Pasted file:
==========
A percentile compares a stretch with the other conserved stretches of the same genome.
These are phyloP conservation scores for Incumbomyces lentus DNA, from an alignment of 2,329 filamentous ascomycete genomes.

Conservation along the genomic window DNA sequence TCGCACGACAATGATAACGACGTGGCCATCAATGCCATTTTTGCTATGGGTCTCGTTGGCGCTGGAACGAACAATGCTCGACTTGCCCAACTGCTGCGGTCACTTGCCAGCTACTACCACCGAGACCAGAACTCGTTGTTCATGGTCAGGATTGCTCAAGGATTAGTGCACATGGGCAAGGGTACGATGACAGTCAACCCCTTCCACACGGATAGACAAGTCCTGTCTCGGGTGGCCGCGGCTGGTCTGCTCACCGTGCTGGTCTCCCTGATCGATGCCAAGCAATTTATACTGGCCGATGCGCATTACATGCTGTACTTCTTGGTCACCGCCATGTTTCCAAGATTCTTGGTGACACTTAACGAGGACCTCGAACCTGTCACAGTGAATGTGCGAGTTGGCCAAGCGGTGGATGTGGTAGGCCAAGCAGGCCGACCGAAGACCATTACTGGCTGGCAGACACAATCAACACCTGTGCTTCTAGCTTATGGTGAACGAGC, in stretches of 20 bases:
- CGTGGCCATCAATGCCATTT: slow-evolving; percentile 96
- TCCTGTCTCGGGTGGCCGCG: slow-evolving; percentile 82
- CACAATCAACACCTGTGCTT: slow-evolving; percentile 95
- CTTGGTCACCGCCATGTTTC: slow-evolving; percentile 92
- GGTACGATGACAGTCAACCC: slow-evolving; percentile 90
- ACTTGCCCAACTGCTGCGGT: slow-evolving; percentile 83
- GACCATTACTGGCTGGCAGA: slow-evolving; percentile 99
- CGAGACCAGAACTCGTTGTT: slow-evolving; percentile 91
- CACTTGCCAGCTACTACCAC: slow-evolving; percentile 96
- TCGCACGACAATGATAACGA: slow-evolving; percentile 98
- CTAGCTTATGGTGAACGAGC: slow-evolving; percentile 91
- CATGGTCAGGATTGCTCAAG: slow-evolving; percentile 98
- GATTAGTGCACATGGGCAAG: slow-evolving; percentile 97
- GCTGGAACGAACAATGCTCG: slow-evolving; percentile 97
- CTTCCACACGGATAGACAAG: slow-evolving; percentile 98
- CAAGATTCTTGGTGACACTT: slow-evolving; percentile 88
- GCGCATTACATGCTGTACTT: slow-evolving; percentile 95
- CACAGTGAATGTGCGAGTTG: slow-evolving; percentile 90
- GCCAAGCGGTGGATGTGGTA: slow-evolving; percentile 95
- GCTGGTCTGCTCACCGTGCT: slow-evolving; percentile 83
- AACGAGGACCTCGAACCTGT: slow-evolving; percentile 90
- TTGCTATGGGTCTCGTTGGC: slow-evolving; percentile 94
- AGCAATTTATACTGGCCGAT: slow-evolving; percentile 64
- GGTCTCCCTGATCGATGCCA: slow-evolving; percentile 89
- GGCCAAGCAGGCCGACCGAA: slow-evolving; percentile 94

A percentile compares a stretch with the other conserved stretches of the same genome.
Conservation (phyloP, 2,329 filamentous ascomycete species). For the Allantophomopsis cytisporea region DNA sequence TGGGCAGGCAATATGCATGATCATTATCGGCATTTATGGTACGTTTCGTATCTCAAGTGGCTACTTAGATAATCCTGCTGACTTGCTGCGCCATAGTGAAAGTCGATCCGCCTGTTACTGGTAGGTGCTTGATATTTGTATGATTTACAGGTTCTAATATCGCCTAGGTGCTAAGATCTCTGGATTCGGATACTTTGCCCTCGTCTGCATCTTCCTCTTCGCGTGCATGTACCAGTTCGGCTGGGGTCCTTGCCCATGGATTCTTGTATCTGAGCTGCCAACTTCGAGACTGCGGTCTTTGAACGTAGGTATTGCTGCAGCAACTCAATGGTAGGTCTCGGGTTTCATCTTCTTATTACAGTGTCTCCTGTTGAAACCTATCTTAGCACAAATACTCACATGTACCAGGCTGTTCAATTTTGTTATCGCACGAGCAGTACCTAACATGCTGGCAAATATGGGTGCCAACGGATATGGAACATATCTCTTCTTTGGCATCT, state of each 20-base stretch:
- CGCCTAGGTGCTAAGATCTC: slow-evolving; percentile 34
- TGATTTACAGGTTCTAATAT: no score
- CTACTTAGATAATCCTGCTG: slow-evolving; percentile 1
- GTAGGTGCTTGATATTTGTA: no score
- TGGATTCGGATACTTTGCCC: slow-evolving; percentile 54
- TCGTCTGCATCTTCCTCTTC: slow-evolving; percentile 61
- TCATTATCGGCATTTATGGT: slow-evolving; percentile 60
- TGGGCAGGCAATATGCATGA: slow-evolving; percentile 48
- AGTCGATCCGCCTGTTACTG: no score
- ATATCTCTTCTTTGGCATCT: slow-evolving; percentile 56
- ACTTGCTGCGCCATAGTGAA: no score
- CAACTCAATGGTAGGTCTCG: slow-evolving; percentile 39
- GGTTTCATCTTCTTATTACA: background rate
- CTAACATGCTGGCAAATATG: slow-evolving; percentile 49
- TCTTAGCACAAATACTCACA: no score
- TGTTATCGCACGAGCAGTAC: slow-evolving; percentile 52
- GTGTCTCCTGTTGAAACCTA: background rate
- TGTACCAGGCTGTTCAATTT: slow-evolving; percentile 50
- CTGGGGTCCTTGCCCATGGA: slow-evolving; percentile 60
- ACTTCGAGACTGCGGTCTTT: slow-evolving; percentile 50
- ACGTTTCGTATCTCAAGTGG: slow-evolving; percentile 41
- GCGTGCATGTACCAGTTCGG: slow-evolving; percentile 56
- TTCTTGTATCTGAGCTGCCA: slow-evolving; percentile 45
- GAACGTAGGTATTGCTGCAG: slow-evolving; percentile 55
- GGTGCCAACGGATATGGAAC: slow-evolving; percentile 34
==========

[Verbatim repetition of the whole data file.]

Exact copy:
A percentile compares a stretch with the other conserved stretches of the same genome.
These are phyloP conservation scores for Incumbomyces lentus DNA, from an alignment of 2,329 filamentous ascomycete genomes.

Conservation along the genomic window DNA sequence TCGCACGACAATGATAACGACGTGGCCATCAATGCCATTTTTGCTATGGGTCTCGTTGGCGCTGGAACGAACAATGCTCGACTTGCCCAACTGCTGCGGTCACTTGCCAGCTACTACCACCGAGACCAGAACTCGTTGTTCATGGTCAGGATTGCTCAAGGATTAGTGCACATGGGCAAGGGTACGATGACAGTCAACCCCTTCCACACGGATAGACAAGTCCTGTCTCGGGTGGCCGCGGCTGGTCTGCTCACCGTGCTGGTCTCCCTGATCGATGCCAAGCAATTTATACTGGCCGATGCGCATTACATGCTGTACTTCTTGGTCACCGCCATGTTTCCAAGATTCTTGGTGACACTTAACGAGGACCTCGAACCTGTCACAGTGAATGTGCGAGTTGGCCAAGCGGTGGATGTGGTAGGCCAAGCAGGCCGACCGAAGACCATTACTGGCTGGCAGACACAATCAACACCTGTGCTTCTAGCTTATGGTGAACGAGC, in stretches of 20 bases:
- CGTGGCCATCAATGCCATTT: slow-evolving; percentile 96
- TCCTGTCTCGGGTGGCCGCG: slow-evolving; percentile 82
- CACAATCAACACCTGTGCTT: slow-evolving; percentile 95
- CTTGGTCACCGCCATGTTTC: slow-evolving; percentile 92
- GGTACGATGACAGTCAACCC: slow-evolving; percentile 90
- ACTTGCCCAACTGCTGCGGT: slow-evolving; percentile 83
- GACCATTACTGGCTGGCAGA: slow-evolving; percentile 99
- CGAGACCAGAACTCGTTGTT: slow-evolving; percentile 91
- CACTTGCCAGCTACTACCAC: slow-evolving; percentile 96
- TCGCACGACAATGATAACGA: slow-evolving; percentile 98
- CTAGCTTATGGTGAACGAGC: slow-evolving; percentile 91
- CATGGTCAGGATTGCTCAAG: slow-evolving; percentile 98
- GATTAGTGCACATGGGCAAG: slow-evolving; percentile 97
- GCTGGAACGAACAATGCTCG: slow-evolving; percentile 97
- CTTCCACACGGATAGACAAG: slow-evolving; percentile 98
- CAAGATTCTTGGTGACACTT: slow-evolving; percentile 88
- GCGCATTACATGCTGTACTT: slow-evolving; percentile 95
- CACAGTGAATGTGCGAGTTG: slow-evolving; percentile 90
- GCCAAGCGGTGGATGTGGTA: slow-evolving; percentile 95
- GCTGGTCTGCTCACCGTGCT: slow-evolving; percentile 83
- AACGAGGACCTCGAACCTGT: slow-evolving; percentile 90
- TTGCTATGGGTCTCGTTGGC: slow-evolving; percentile 94
- AGCAATTTATACTGGCCGAT: slow-evolving; percentile 64
- GGTCTCCCTGATCGATGCCA: slow-evolving; percentile 89
- GGCCAAGCAGGCCGACCGAA: slow-evolving; percentile 94

A percentile compares a stretch with the other conserved stretches of the same genome.
Conservation (phyloP, 2,329 filamentous ascomycete species). For the Allantophomopsis cytisporea region DNA sequence TGGGCAGGCAATATGCATGATCATTATCGGCATTTATGGTACGTTTCGTATCTCAAGTGGCTACTTAGATAATCCTGCTGACTTGCTGCGCCATAGTGAAAGTCGATCCGCCTGTTACTGGTAGGTGCTTGATATTTGTATGATTTACAGGTTCTAATATCGCCTAGGTGCTAAGATCTCTGGATTCGGATACTTTGCCCTCGTCTGCATCTTCCTCTTCGCGTGCATGTACCAGTTCGGCTGGGGTCCTTGCCCATGGATTCTTGTATCTGAGCTGCCAACTTCGAGACTGCGGTCTTTGAACGTAGGTATTGCTGCAGCAACTCAATGGTAGGTCTCGGGTTTCATCTTCTTATTACAGTGTCTCCTGTTGAAACCTATCTTAGCACAAATACTCACATGTACCAGGCTGTTCAATTTTGTTATCGCACGAGCAGTACCTAACATGCTGGCAAATATGGGTGCCAACGGATATGGAACATATCTCTTCTTTGGCATCT, state of each 20-base stretch:
- CGCCTAGGTGCTAAGATCTC: slow-evolving; percentile 34
- TGATTTACAGGTTCTAATAT: no score
- CTACTTAGATAATCCTGCTG: slow-evolving; percentile 1
- GTAGGTGCTTGATATTTGTA: no score
- TGGATTCGGATACTTTGCCC: slow-evolving; percentile 54
- TCGTCTGCATCTTCCTCTTC: slow-evolving; percentile 61
- TCATTATCGGCATTTATGGT: slow-evolving; percentile 60
- TGGGCAGGCAATATGCATGA: slow-evolving; percentile 48
- AGTCGATCCGCCTGTTACTG: no score
- ATATCTCTTCTTTGGCATCT: slow-evolving; percentile 56
- ACTTGCTGCGCCATAGTGAA: no score
- CAACTCAATGGTAGGTCTCG: slow-evolving; percentile 39
- GGTTTCATCTTCTTATTACA: background rate
- CTAACATGCTGGCAAATATG: slow-evolving; percentile 49
- TCTTAGCACAAATACTCACA: no score
- TGTTATCGCACGAGCAGTAC: slow-evolving; percentile 52
- GTGTCTCCTGTTGAAACCTA: background rate
- TGTACCAGGCTGTTCAATTT: slow-evolving; percentile 50
- CTGGGGTCCTTGCCCATGGA: slow-evolving; percentile 60
- ACTTCGAGACTGCGGTCTTT: slow-evolving; percentile 50
- ACGTTTCGTATCTCAAGTGG: slow-evolving; percentile 41
- GCGTGCATGTACCAGTTCGG: slow-evolving; percentile 56
- TTCTTGTATCTGAGCTGCCA: slow-evolving; percentile 45
- GAACGTAGGTATTGCTGCAG: slow-evolving; percentile 55
- GGTGCCAACGGATATGGAAC: slow-evolving; percentile 34